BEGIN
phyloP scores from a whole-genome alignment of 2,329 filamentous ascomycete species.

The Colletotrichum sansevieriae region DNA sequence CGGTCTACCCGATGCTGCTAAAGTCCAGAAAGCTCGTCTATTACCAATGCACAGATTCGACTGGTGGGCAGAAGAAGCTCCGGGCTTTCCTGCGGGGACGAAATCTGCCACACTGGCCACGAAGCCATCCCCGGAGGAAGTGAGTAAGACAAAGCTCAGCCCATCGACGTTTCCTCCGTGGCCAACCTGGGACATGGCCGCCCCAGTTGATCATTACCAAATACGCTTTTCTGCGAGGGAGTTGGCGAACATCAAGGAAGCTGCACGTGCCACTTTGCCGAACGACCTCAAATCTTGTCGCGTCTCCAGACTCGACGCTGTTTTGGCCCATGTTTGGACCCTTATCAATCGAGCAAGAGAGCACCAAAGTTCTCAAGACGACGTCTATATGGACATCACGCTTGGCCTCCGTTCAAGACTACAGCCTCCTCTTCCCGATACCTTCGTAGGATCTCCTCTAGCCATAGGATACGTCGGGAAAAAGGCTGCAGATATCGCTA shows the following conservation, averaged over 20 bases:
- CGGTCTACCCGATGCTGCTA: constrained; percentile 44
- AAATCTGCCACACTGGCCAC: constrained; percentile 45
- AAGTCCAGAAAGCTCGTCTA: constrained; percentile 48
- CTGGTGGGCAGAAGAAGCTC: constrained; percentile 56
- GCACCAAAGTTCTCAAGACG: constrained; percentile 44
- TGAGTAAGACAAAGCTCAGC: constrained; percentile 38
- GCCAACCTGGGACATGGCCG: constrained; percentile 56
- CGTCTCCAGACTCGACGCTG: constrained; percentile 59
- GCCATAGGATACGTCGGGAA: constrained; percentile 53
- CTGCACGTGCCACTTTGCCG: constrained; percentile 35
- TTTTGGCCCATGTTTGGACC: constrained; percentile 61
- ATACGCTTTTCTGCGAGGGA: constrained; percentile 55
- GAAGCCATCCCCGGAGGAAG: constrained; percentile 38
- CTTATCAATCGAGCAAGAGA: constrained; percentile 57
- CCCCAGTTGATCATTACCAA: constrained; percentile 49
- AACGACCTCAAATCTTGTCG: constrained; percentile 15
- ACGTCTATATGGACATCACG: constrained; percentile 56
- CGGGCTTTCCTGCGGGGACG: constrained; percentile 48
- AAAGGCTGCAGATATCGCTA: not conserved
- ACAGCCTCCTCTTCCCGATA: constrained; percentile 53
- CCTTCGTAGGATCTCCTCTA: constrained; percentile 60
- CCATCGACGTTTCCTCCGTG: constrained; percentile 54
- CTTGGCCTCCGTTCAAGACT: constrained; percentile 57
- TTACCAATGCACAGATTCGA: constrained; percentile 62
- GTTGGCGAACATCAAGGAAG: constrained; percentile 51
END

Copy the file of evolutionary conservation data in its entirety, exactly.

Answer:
phyloP scores from a whole-genome alignment of 2,329 filamentous ascomycete species.

The Colletotrichum sansevieriae region DNA sequence CGGTCTACCCGATGCTGCTAAAGTCCAGAAAGCTCGTCTATTACCAATGCACAGATTCGACTGGTGGGCAGAAGAAGCTCCGGGCTTTCCTGCGGGGACGAAATCTGCCACACTGGCCACGAAGCCATCCCCGGAGGAAGTGAGTAAGACAAAGCTCAGCCCATCGACGTTTCCTCCGTGGCCAACCTGGGACATGGCCGCCCCAGTTGATCATTACCAAATACGCTTTTCTGCGAGGGAGTTGGCGAACATCAAGGAAGCTGCACGTGCCACTTTGCCGAACGACCTCAAATCTTGTCGCGTCTCCAGACTCGACGCTGTTTTGGCCCATGTTTGGACCCTTATCAATCGAGCAAGAGAGCACCAAAGTTCTCAAGACGACGTCTATATGGACATCACGCTTGGCCTCCGTTCAAGACTACAGCCTCCTCTTCCCGATACCTTCGTAGGATCTCCTCTAGCCATAGGATACGTCGGGAAAAAGGCTGCAGATATCGCTA shows the following conservation, averaged over 20 bases:
- CGGTCTACCCGATGCTGCTA: constrained; percentile 44
- AAATCTGCCACACTGGCCAC: constrained; percentile 45
- AAGTCCAGAAAGCTCGTCTA: constrained; percentile 48
- CTGGTGGGCAGAAGAAGCTC: constrained; percentile 56
- GCACCAAAGTTCTCAAGACG: constrained; percentile 44
- TGAGTAAGACAAAGCTCAGC: constrained; percentile 38
- GCCAACCTGGGACATGGCCG: constrained; percentile 56
- CGTCTCCAGACTCGACGCTG: constrained; percentile 59
- GCCATAGGATACGTCGGGAA: constrained; percentile 53
- CTGCACGTGCCACTTTGCCG: constrained; percentile 35
- TTTTGGCCCATGTTTGGACC: constrained; percentile 61
- ATACGCTTTTCTGCGAGGGA: constrained; percentile 55
- GAAGCCATCCCCGGAGGAAG: constrained; percentile 38
- CTTATCAATCGAGCAAGAGA: constrained; percentile 57
- CCCCAGTTGATCATTACCAA: constrained; percentile 49
- AACGACCTCAAATCTTGTCG: constrained; percentile 15
- ACGTCTATATGGACATCACG: constrained; percentile 56
- CGGGCTTTCCTGCGGGGACG: constrained; percentile 48
- AAAGGCTGCAGATATCGCTA: not conserved
- ACAGCCTCCTCTTCCCGATA: constrained; percentile 53
- CCTTCGTAGGATCTCCTCTA: constrained; percentile 60
- CCATCGACGTTTCCTCCGTG: constrained; percentile 54
- CTTGGCCTCCGTTCAAGACT: constrained; percentile 57
- TTACCAATGCACAGATTCGA: constrained; percentile 62
- GTTGGCGAACATCAAGGAAG: constrained; percentile 51